A retired California Highway Patrol officer says he knows the identity of the infamous "Zodiac killer," the serial killer who terrorized the San Francisco Bay Area with a series of brutal slayings in the late 1960s and early '70s. What's more, he says the man is still alive and living in Northern California. The theory is the latest development in an unsolved case that has more or less gone cold for law enforcement agencies but that lives on in the public imagination. So why come out with a new theory now?
In his new book, The Zodiac Killer Cover-Up, Lyndon Lafferty claims the man he believes is the Zodiac is now 91 years old and living in Solano County, between San Francisco and Sacramento. Lafferty, now 79, says he encountered the suspect in 1970 when he was a CHP officer and spent years gathering evidence and tracking the killer with several other cops. But he says the suspect was never arrested because the case was covered up by law enforcement, and by a judge who Lafferty claims was having an affair with the suspect's wife.
Lafferty says he's "95 percent" sure he has the right man, and yet he refuses to reveal the killer's name. Why would he write a whole book about this subject and still not tell the one thing that everyone wants to know? He says in doing so would make the man a target.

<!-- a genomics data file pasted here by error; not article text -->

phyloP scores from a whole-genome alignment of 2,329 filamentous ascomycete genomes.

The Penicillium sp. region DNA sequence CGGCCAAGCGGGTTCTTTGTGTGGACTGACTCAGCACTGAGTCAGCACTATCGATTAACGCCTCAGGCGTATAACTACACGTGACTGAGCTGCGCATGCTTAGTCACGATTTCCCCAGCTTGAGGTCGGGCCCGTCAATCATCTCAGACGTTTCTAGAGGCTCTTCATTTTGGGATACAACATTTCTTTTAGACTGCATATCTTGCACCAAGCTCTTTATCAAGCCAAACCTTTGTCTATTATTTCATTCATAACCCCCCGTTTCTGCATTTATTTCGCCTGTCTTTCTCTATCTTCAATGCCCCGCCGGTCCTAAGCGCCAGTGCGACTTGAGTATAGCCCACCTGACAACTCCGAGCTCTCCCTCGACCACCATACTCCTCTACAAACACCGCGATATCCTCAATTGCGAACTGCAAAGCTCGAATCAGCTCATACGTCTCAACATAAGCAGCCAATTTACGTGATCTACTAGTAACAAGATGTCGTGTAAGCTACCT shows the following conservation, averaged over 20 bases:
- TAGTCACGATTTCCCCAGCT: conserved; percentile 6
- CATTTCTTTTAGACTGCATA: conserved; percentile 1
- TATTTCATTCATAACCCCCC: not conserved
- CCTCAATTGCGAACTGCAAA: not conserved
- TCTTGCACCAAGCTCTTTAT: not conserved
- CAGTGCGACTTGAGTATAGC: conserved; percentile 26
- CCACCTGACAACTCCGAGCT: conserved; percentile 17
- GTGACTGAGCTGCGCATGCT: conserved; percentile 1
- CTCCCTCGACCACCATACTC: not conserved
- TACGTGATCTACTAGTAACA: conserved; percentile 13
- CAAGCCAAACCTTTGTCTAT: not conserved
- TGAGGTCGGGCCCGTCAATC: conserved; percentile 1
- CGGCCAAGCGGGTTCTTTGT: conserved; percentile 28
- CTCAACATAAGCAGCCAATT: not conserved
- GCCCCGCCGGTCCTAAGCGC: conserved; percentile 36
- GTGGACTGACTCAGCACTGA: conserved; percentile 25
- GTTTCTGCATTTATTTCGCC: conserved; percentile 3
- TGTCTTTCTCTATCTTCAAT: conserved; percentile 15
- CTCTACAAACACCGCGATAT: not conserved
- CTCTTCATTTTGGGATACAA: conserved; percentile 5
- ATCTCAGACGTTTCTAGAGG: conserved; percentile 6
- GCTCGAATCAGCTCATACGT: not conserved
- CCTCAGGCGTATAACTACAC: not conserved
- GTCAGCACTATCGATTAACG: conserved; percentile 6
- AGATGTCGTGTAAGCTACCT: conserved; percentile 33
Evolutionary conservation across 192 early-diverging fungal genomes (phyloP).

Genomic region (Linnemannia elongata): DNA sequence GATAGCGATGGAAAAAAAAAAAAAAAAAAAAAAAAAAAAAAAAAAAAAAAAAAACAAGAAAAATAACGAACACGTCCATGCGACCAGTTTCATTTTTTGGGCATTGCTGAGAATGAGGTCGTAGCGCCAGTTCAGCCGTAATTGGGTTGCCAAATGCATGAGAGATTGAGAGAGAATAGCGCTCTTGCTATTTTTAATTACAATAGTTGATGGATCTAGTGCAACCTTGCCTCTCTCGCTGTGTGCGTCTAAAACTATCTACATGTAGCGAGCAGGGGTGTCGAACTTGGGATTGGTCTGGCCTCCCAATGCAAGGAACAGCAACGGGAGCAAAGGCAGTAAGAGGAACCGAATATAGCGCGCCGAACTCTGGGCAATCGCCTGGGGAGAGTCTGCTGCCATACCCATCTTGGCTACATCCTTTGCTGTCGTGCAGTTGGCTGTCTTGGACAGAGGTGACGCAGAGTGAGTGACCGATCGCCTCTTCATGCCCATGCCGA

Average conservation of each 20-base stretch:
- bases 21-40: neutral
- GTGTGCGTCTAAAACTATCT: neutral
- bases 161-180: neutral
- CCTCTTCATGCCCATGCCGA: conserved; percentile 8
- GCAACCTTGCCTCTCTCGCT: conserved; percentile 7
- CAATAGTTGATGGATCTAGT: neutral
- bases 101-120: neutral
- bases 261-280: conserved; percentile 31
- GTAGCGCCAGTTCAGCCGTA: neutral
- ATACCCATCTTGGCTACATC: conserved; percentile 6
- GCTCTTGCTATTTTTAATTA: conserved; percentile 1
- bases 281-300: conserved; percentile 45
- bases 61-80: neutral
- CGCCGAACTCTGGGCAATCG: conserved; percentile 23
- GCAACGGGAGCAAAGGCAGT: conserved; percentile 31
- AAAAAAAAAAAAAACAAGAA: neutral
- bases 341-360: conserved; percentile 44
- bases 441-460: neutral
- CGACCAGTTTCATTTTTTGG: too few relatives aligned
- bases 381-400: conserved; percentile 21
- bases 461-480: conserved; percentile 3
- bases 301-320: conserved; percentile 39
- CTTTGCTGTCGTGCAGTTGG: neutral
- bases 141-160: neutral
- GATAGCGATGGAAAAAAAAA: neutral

There have been plenty of theories over the decades about who the killer was, or is. The killer taunted and baffled authorities with cryptic, coded messages during his murder spree, and no one was ever arrested. It remains one of the most intriguing mysteries in California criminal history. It was even the subject of a well-regarded 2007 movie starring Robert Downey Jr. and Jake Gyllenhaal.
Lafferty may have some solid evidence for his theory, but it's hard to take him completely seriously if after all this time he won't give up the real goods. No doubt true-crime enthusiasts will buy the book and be frustrated in the end, no matter how compelling his story is. Saying you don't want to jeopardize the suspect's life may be admirable; no one wants to single out a man for vigilante justice who may not be guilty. And yet, if Lafferty so sure about who the killer is, why not at least tell the police his name so they can arrest him?
Do you think Lafferty is telling the truth? Or is he just cashing in on his involvement with the case?
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